Fifty Shades of Grey

By E.L. James

528 pages

$9.99

1 1/2 Stars out of 5 Stars

 

If “Fifty Shades of Grey” seems familiar, it is because it started out as a fictional story, known as a fanfic, written by a fan of the Twilight series. This was originally a story about Bella and Edward. That is probably why the characters seem rather bland and annoying.

The plot is also very similar. There is a love triangle between a young woman(who has never been very sexually appealing until now) drawn to a high-class, possessive person with a lot of money. The other pseudo-love interest is very aggressive in his affections and appears like the boy next door. Except, the second man never had a chance because the jealous, intimidating man was such a blinding light of sexiness that Anastasia Steele(Bella Swan) blocked everyone else out. It also took place in Washington state.

The main appeal, or controversy, to “Fifty Shades of Grey” comes from its inclusion of a particular type of BDSM. James succeeded in bringing BDSM into a topic suited for the public sphere. She earns a star for bringing light to a consensual sexual lifestyle commonly thought of as only a symptom for degenerates and the insane.

That is the end of my applause for James. It was a herculean task to read this book. It stretched my suspense of disbelief to the breaking point. Steele is in her 20s, does not have much sexual experience, does not look at porn, and has never had an orgasm. Yet, her first time having sex she has multiple orgasms and it is amazing how sexually compatible Steele and Christian Grey are the first time they have sex. She says he is incredible at sex. Except, how would she know if she does not have anything to compare the sex to?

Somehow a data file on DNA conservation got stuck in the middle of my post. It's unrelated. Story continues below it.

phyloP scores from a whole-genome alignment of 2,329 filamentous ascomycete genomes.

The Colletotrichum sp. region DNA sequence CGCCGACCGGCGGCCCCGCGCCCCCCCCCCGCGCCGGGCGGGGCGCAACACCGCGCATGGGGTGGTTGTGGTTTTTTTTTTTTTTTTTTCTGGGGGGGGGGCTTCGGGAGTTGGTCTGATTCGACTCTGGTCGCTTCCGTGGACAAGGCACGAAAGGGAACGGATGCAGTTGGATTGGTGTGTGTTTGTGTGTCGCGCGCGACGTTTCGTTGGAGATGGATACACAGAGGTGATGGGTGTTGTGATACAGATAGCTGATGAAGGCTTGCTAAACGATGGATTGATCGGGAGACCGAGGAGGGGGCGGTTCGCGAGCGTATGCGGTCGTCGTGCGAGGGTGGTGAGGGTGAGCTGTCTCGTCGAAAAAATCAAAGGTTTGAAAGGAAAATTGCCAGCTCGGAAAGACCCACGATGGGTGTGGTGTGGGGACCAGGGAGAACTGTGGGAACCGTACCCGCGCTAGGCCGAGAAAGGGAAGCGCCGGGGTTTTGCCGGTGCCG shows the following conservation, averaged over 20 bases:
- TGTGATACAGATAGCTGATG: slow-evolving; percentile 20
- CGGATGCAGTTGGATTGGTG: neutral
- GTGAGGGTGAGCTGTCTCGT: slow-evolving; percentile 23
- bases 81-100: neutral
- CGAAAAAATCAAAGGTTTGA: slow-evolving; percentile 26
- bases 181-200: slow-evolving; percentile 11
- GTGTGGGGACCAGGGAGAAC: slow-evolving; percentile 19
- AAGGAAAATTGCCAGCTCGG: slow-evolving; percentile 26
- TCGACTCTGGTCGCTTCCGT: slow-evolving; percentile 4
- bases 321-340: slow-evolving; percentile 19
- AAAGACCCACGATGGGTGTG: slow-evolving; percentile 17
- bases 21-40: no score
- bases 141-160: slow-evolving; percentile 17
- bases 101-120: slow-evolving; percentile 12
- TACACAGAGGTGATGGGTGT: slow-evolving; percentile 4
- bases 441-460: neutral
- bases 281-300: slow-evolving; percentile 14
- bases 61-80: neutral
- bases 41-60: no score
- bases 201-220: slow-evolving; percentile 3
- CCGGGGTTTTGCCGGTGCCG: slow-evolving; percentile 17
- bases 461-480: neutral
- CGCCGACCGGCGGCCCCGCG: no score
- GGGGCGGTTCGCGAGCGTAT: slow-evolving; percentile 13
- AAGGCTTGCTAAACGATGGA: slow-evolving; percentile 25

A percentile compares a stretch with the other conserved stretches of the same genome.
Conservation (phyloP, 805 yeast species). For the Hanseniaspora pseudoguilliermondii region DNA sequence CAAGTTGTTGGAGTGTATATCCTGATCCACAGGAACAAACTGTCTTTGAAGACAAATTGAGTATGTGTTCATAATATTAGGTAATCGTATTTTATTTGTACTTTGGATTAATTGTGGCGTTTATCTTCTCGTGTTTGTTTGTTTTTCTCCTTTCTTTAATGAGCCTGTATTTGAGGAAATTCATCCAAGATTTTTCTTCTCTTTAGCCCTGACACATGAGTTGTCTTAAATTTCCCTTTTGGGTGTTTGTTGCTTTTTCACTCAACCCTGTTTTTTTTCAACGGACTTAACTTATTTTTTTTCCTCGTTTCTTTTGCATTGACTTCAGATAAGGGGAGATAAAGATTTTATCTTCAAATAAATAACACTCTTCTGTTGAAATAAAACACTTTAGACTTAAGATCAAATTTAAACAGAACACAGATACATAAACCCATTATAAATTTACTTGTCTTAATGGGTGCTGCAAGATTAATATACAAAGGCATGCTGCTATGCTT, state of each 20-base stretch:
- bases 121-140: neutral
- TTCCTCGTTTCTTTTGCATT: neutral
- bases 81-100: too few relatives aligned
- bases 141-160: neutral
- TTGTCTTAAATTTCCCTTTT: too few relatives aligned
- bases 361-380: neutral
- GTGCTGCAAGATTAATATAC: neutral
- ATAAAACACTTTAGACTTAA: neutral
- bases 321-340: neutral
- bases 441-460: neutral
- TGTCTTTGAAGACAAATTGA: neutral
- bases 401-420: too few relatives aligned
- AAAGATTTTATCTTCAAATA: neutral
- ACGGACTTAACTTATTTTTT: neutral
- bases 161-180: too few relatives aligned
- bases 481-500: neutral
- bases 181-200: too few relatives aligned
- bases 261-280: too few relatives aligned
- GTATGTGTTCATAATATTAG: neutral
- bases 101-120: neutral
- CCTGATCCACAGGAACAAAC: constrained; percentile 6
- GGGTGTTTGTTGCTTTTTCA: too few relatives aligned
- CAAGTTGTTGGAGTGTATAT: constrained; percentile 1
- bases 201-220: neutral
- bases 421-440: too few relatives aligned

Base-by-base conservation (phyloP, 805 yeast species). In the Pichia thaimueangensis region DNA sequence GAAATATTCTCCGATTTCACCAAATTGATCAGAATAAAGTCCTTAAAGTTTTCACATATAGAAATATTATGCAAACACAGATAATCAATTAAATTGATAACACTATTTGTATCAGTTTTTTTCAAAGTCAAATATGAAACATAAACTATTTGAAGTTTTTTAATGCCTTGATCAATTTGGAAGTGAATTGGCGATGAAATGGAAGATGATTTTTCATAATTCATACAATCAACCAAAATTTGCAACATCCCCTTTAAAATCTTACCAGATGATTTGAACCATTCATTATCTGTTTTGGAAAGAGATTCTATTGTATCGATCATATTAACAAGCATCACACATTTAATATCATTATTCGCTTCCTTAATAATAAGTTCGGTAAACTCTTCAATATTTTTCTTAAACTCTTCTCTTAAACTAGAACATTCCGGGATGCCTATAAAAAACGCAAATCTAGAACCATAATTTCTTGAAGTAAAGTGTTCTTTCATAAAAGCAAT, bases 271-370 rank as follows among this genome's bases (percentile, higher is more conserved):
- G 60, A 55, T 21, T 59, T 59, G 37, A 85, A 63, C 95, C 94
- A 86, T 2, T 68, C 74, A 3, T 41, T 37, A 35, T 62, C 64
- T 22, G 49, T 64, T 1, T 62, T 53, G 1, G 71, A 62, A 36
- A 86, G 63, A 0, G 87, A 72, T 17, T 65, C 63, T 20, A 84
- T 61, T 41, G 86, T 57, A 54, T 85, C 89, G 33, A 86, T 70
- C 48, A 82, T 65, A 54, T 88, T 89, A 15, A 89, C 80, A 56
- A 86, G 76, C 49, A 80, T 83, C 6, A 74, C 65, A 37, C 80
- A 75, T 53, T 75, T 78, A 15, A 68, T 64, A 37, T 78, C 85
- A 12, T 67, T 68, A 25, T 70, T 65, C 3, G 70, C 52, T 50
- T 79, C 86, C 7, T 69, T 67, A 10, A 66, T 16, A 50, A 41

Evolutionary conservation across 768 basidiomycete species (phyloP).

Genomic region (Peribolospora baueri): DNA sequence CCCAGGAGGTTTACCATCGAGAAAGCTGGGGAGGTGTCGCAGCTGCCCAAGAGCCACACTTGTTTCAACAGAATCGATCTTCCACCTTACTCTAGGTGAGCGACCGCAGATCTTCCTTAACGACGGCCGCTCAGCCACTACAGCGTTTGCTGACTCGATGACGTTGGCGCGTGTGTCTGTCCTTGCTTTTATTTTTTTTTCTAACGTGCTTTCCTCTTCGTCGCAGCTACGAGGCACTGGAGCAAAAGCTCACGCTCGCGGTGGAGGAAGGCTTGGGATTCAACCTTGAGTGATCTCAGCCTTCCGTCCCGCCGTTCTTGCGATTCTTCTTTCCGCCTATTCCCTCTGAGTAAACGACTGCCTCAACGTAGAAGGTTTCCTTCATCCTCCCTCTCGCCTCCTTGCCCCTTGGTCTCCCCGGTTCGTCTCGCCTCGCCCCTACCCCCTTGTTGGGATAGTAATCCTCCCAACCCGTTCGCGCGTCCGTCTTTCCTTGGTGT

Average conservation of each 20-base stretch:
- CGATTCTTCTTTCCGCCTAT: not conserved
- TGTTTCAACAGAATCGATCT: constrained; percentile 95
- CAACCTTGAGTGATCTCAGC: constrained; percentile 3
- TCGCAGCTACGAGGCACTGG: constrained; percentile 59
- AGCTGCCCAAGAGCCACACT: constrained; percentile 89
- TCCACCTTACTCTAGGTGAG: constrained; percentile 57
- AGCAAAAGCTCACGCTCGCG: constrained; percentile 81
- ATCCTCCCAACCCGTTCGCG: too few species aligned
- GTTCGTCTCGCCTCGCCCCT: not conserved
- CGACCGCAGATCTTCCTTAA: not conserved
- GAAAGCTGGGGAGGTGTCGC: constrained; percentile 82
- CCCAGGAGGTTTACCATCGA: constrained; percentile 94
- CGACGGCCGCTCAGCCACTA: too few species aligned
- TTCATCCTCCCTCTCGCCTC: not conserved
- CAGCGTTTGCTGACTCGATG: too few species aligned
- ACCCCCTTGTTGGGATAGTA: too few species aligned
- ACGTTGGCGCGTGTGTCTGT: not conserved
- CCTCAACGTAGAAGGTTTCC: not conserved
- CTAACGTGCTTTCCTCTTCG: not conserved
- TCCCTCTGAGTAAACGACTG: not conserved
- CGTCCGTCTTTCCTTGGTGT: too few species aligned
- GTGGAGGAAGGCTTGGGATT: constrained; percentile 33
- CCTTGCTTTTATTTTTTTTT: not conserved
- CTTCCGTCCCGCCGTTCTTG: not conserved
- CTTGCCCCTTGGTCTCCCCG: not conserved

I also have a problem with how Grey stalks Steele. Steele just turned it into a joke. Stalking is not a joke, it is a problem. It should not be portrayed as romantic, because it only encourages the behavior. This also happened in “Twilight.”

Steele and Grey make a bunch of dumb decisions towards the other person and each get hurt. That’s probably the only realistic general concept I find believable, other than the BDSM. They are both ridiculous characters and I detested reading about them. Grey is too possessive and controlling. Steele is an annoyingly naive character who never uses the safe words even when she is scared and confused. If Grey had to keep reminding Steele about the safe words, then something is wrong and a mature, thorough conversation about their relationship needed to happen. Except, Grey did not want to do that so Steele just rolled over and it didn’t. I could not connect with either of them, despite that Steele was written purposefully vague so readers can pretend they were her.

There can be BDSM without also being in an emotionally abusive relationship. Grey is a manipulator and plays Steele as if he had done it all his life. Steele wavers between being angry at Grey and then hates herself for how she treated him. That is one of the big symptoms of an abusive relationship. If “Twilight” taught you it was ok to obsess over someone, then “Fifty Shades of Grey” taught it was ok to emotionally and mentally abuse someone. In either instance, everything was swept under the rug because they were in love. This is an incredibly dangerous message to send to people. There are ways to write a great BDSM story, and I do not believe this was one.

Also, do not throw tampons in the toilet or it can clog. Wrap it in tissue or toilet paper and throw it in a trash can. For such a cultured man, I thought Grey would know better.

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